The harvest moon rises over Claife Heights. After a lovely late summer day pruning hedges it is fun to see order returning once again to the garden. I love to see the evolution of the garden’s structure through the year.
What a difference a month makes. Rain has arrived this week with a vengeance so fingers crossed no hosepipe ban will be needed although saying that Thirlmere doesn’t appear to be filling up yet.
The honey was harvested from two hives but this year we are taking off less as we lost three hives last year. One was low on stores which makes me feel terrible as I feel responsible, but the other two hives had plenty of food yet for some reason had lost the will to live. I suspect they were in a part of the hive huddled together semi-comatose during the weeks when we had the ‘beast from the east’ last March and couldn’t get to their stores.
The forest contractors are out in all weathers doing a good job clearing the diseased larch. It has to be done by the end of September. We have been ring-barking trees within our planted enclosures which breaks our hearts as it feels as if we are bleeding them slowly to death. We hoped the young larch compartment to the north of the tarn that was thinned a couple of years ago would be spared but alas we heard last week from the Forestry Commission that there is disease in there too so they will have to go. My gosh what a lot of planting we will have to do this winter. We are cutting the small larch to help the contractors and stripping the bark and pointing them as posts for future enclosures. Today Will and I went out to mark larch trees where there are squirrel dreys and a sparrowhawk’s nest. We will ring-bark those trees so they won’t be cut down. They will stand for many years as standing dead wood and be valuable wildlife habitat.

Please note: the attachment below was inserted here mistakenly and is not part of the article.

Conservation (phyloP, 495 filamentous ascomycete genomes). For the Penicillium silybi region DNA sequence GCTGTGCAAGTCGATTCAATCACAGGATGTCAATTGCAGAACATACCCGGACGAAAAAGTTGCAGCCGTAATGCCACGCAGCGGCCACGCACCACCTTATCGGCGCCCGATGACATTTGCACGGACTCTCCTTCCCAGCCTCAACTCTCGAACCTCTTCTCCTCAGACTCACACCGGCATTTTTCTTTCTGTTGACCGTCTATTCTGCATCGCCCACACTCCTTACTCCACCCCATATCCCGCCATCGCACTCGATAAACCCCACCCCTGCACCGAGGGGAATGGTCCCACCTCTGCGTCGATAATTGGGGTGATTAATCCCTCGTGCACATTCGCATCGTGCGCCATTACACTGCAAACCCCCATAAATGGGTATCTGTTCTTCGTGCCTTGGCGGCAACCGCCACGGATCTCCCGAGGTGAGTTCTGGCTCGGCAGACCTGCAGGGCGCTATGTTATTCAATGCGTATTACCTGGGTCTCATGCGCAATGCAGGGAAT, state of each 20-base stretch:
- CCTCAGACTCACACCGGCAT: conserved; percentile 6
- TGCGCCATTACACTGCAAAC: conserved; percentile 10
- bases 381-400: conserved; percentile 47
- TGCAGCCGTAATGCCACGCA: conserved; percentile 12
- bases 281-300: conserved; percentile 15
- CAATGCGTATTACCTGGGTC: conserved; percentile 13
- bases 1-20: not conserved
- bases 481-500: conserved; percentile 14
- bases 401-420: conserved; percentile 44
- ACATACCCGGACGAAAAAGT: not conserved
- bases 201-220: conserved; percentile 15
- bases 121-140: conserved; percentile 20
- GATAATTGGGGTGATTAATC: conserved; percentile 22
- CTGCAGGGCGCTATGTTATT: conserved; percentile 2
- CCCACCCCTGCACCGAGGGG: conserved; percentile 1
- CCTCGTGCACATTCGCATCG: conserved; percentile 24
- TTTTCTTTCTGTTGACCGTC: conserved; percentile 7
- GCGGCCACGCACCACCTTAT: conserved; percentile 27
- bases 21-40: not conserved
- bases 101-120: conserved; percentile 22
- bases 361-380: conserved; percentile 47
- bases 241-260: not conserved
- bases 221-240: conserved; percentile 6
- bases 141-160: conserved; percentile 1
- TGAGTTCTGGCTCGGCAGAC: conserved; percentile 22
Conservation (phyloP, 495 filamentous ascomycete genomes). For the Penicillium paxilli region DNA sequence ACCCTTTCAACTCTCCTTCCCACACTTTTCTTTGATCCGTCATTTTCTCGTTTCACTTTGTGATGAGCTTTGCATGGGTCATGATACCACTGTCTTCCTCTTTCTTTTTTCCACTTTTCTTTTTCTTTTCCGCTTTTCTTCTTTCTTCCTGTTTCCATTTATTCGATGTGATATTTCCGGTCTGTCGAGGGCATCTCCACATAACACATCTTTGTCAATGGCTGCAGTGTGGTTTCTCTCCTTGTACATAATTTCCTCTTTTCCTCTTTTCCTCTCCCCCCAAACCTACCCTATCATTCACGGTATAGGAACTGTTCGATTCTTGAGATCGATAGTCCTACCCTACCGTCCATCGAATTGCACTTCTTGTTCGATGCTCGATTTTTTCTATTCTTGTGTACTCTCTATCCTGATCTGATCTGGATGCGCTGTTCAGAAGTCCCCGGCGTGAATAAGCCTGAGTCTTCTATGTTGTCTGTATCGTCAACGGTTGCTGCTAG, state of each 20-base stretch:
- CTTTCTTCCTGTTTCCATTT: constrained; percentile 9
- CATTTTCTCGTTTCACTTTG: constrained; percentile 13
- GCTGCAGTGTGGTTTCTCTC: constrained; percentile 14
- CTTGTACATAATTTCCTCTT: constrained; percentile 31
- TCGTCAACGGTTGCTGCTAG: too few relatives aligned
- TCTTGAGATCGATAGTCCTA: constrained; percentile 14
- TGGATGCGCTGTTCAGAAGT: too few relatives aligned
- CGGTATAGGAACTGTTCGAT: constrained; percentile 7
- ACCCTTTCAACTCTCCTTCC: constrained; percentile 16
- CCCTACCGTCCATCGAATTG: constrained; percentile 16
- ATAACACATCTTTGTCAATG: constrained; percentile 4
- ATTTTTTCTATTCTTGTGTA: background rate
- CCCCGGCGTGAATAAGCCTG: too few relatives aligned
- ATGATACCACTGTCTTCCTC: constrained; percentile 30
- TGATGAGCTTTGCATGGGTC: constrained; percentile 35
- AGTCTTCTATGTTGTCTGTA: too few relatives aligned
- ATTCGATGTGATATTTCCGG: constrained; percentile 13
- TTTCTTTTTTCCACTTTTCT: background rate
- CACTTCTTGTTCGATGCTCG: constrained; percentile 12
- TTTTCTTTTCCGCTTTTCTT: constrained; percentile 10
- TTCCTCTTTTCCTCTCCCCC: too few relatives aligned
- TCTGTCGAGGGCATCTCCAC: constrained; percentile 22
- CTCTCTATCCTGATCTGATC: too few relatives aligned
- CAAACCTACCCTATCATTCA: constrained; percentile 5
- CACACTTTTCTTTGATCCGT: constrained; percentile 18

I have been reading Isabella Tree’s book ‘Wilding’. It is a remarkable journey of how she and her husband turned their 3,000 acre estate in Sussex into a wildlife reserve. The idea is inspired by work done in Holland by Franz Vera based on introducing a variety of rare breed grazing animals such as pigs, cattle, horses and deer. The animals have created in their different ways a complex wood pasture landscape attracting a wide range of rare species such as nightingale, Purple Emperor butterflies and turtle doves. The farm is now profitable after many years of struggling to make ends meet as a traditional mixed farm. They have safari tours, sell rare breed meat and rent out some of the estate buildings for offices. She wrote an article in the Guardian last weekend questioning the environmental footprint of going vegan. It was provocative for committed vegetarians who also want to support nature in Britain’s farmed landscape. What we are doing on Yewfield’s land is another attempt to improve habitat and species diversity but from a vegetarian perspective, assisted by ponies, bees and deer. Although we don’t want deer in the garden, they are influencing the land’s evolution to wood pasture which is a valuable habitat for us.